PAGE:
January 2009 Issue
Research Roundup: January 2009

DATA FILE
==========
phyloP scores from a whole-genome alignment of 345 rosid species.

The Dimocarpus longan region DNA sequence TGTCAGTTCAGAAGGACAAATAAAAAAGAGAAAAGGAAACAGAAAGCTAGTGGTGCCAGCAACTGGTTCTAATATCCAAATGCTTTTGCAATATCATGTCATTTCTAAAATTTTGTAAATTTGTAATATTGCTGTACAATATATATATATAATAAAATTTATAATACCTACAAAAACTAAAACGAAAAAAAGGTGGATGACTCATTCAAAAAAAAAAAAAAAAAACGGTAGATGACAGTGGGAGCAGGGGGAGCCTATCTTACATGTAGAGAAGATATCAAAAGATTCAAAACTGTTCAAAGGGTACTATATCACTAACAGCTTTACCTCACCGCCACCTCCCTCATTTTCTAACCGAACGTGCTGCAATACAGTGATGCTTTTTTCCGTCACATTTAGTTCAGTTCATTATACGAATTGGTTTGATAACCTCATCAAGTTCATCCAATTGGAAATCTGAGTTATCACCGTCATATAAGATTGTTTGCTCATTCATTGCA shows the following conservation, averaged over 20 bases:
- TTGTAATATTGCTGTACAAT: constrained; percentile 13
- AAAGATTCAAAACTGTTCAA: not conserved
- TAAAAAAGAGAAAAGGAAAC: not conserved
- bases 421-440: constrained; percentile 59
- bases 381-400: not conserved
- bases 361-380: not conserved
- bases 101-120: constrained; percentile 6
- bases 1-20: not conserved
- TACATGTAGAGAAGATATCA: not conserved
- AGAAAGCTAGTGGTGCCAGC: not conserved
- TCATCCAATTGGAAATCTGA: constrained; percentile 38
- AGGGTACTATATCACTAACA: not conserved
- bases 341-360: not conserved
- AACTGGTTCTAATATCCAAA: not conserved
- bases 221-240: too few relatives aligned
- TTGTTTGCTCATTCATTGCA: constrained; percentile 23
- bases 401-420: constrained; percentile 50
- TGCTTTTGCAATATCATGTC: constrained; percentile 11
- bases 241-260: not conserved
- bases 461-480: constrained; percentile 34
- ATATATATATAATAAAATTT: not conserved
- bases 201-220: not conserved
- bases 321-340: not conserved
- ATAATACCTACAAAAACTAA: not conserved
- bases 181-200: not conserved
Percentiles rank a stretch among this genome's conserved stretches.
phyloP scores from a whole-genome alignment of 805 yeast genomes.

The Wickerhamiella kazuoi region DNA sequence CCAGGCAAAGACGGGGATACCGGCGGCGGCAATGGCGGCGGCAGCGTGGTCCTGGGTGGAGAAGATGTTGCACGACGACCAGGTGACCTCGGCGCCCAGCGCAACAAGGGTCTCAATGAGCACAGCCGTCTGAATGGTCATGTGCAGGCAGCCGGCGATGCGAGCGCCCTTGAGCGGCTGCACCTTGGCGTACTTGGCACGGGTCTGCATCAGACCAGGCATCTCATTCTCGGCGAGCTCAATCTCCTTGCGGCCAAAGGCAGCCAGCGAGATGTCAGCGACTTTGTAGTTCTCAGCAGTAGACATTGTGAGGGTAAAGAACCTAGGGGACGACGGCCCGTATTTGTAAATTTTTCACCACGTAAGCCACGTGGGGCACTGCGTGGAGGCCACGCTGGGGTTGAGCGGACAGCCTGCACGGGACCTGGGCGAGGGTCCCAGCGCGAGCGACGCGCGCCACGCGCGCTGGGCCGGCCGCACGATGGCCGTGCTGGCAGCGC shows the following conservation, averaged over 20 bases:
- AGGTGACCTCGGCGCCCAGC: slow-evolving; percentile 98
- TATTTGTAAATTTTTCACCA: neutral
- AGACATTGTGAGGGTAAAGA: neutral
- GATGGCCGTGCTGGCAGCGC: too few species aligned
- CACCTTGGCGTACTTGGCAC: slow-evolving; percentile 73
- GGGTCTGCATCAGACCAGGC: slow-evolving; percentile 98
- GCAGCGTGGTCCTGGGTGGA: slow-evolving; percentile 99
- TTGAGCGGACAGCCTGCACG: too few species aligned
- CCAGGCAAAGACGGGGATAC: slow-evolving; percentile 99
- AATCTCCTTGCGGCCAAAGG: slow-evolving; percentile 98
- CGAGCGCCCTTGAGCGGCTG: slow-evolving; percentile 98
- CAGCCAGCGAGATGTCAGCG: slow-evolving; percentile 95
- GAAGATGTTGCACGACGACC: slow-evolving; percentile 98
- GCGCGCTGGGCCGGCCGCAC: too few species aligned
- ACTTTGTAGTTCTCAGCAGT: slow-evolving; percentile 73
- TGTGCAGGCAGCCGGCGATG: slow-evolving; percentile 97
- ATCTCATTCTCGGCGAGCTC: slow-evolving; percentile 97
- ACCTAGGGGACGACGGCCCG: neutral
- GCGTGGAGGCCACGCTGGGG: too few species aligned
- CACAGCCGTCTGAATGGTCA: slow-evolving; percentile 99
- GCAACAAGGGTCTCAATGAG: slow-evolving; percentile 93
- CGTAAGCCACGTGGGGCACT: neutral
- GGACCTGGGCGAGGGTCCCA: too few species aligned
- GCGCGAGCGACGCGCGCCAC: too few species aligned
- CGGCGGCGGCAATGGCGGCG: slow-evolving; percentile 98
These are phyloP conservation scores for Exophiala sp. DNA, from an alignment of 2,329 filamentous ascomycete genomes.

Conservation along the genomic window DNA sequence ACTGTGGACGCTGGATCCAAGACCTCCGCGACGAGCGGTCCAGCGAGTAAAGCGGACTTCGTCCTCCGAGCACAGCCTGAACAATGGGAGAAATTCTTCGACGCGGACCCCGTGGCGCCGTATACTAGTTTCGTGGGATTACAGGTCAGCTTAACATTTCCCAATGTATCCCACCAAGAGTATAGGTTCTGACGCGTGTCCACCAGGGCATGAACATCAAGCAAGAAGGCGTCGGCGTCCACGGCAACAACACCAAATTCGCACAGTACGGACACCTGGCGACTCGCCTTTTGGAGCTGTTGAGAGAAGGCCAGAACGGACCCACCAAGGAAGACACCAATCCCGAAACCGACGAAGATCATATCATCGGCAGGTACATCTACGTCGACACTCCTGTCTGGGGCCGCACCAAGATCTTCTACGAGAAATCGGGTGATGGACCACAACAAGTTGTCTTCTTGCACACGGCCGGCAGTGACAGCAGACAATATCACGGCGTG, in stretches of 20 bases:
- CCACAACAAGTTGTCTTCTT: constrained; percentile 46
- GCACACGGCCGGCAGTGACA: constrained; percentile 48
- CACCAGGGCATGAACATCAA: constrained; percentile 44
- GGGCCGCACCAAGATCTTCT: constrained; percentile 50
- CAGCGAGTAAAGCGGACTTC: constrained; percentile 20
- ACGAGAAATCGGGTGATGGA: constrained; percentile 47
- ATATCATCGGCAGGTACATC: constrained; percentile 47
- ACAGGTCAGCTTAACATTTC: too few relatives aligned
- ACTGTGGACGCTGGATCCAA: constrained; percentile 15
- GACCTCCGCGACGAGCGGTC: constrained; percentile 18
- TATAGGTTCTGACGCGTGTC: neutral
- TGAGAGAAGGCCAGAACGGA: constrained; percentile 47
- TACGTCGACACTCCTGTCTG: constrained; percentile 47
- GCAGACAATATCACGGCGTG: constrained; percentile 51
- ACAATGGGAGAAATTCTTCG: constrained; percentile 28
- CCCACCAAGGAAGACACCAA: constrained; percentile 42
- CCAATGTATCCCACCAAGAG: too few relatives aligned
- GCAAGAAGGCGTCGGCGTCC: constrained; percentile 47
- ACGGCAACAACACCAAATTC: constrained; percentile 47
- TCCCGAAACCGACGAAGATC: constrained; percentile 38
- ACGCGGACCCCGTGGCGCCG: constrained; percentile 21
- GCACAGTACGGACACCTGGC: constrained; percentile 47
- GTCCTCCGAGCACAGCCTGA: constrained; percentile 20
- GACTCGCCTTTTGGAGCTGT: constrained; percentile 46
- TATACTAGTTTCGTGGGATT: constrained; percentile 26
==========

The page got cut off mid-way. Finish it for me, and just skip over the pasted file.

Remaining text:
Eating broccoli raw, rather than cooked, results in higher blood levels of broccoli’s anticancer compounds, such as sulforaphane. Researchers from the Netherlands conducted a small study of eight men, aged 18 to 60, feeding them about two cups of crushed broccoli a day, raw or cooked. They found that cooking the broccoli prevented the formation of the anticancer compounds, making less of them available to be absorbed. In fact, while 37% of the sulforaphane in raw broccoli was available for absorption, less than 4% was available from the cooked broccoli.
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